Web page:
The majority argues that Ryan is distinguishable. I agree. In Ryan, if the defendants or their attorneys would have looked up the statute the State cited in the charging instruments, they would have found no such statute. Thus, a question existed whether the defendants were given fair warning of the charges against them. By contrast, if defendants Tellez-Valencia and Moore or their attorneys had checked the statute cited in their charging instruments, they would have learned that they were charged with Class X felonies for being over 17 and committing acts of sexual penetration with victims under the age of 13. Thus, the distinction between the two cases is that the defendants in Ryan were at least arguably subjected to potential prejudice, yet this court still found the defects to be formal, while the defendants in the cases now before this court suffered no prejudice, yet this court holds that the defects are substantive. The majority's statement that the defendants in this case, unlike the defendants in Ryan, were charged with an offense that did not exist is simply untrue. At the time defendants were accused of sodomizing children, the exact statutory language the State cited in the charging instruments was in effect in section 12-14(b)(1) of the Criminal Code of 1961 (720 ILCS 5/12-14(b)(1) (West 1994)).
The majority relies solely on an appellate court decision, People v. Wasson, 175 Ill. App. 3d 851, 854-55 (1988), in which the court held that charging the new aggravated criminal assault statute rather than the old aggravated indecent liberties with a child statute was a substantive defect. Assuming arguendo that Wasson was correctly decided, it is distinguishable because, as the court clearly explained, the law governing sex offenses was substantively changed by the enactment of the criminal sexual assault and abuse law of 1984. Wasson, 175 Ill. App. 3d at 854. The State sought to substitute one statute for another that was not the same. Aggravated indecent liberties with a child was committed when a person over the age of 17 committed an act of sexual intercourse with a child under the age of 12 (Ill. Rev. Stat. 1983, ch. 38, par. 11-4.1(a)(1)(A)), while aggravated criminal sexual assault was committed when a person over the age of 17 committed an act of sexual penetration with a person under the age of 13 (Ill. Rev. Stat., 1984 Supp., ch. 38, par. 12-14(b)(1)). By contrast, the change from aggravated criminal sexual assault to predatory criminal sexual assault of a child was merely a change in statutory titles and section numbers. Unlike the statutes at issue in Wasson, the exact same language defined both offenses.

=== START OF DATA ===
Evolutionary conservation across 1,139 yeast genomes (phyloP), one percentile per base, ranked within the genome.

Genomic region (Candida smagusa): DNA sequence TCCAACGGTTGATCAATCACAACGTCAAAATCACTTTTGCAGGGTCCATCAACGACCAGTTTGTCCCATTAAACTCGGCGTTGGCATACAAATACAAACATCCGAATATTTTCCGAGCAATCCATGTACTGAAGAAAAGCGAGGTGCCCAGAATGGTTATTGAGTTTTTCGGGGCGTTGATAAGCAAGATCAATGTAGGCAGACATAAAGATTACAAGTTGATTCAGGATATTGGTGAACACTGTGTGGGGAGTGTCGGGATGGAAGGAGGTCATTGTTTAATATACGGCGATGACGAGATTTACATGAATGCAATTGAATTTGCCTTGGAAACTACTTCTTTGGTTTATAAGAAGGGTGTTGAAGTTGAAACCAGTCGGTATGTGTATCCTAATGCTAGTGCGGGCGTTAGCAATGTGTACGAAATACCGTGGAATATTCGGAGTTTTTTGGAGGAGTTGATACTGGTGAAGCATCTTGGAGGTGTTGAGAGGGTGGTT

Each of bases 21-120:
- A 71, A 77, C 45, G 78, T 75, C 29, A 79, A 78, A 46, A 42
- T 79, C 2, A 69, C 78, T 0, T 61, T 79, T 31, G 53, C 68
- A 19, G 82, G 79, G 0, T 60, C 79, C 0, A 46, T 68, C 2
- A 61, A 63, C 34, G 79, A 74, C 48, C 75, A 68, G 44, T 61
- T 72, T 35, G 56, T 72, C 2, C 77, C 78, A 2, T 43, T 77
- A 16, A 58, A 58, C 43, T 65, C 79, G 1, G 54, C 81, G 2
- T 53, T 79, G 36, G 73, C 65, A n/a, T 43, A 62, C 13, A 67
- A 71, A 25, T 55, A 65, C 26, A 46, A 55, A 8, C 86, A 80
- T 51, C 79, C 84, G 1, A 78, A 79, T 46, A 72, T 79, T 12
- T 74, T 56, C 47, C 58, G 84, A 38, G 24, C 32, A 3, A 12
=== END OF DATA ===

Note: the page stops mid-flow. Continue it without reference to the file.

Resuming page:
Interestingly, the charging instrument in Moore has already been amended once to reflect the change in the law. The State filed an information charging defendant Moore with committing aggravated criminal sexual assault. When the State determined that the name of the offense had been changed to "predatory criminal sexual assault of a child," the trial court allowed the State to amend the information to charge the new title and section number. The majority does not address whether this first amendment was also improper.
The defendants in these cases were given fair warning of the charges against them. The defects in the charging instruments were formal because they did not alter the nature and elements of the charged offense. Patterson, 267 Ill. App. 3d at 938. The defendants would suffer no prejudice by allowing the State to amend the charging instruments to reflect the proper statutory titles and section numbers. I invite any member of the majority to explain how the defendants would be prejudiced. I would particularly like to hear how the defendants were not given fair warning of the charges against them, and how the defendants will prepare their defenses differently now that they know that the name of the charged offense is "aggravated criminal sexual assault" rather than "predatory criminal sexual assault of a child."
The defendants were tried and convicted on the basis of charging instruments that accused them of Class X felonies for being over 17 years of age and committing acts of sexual penetration with victims under 13 years of age. The majority holds that the convictions should be reversed. The effect of this decision is that the defendants will be retried under new charging instruments that will charge the defendants with Class X felonies for being over 17 years of age and committing acts of sexual penetration with victims under 13 years of age. I cannot imagine a greater waste of judicial resources.
CHIEF JUSTICE FREEMAN joins in this Dissent.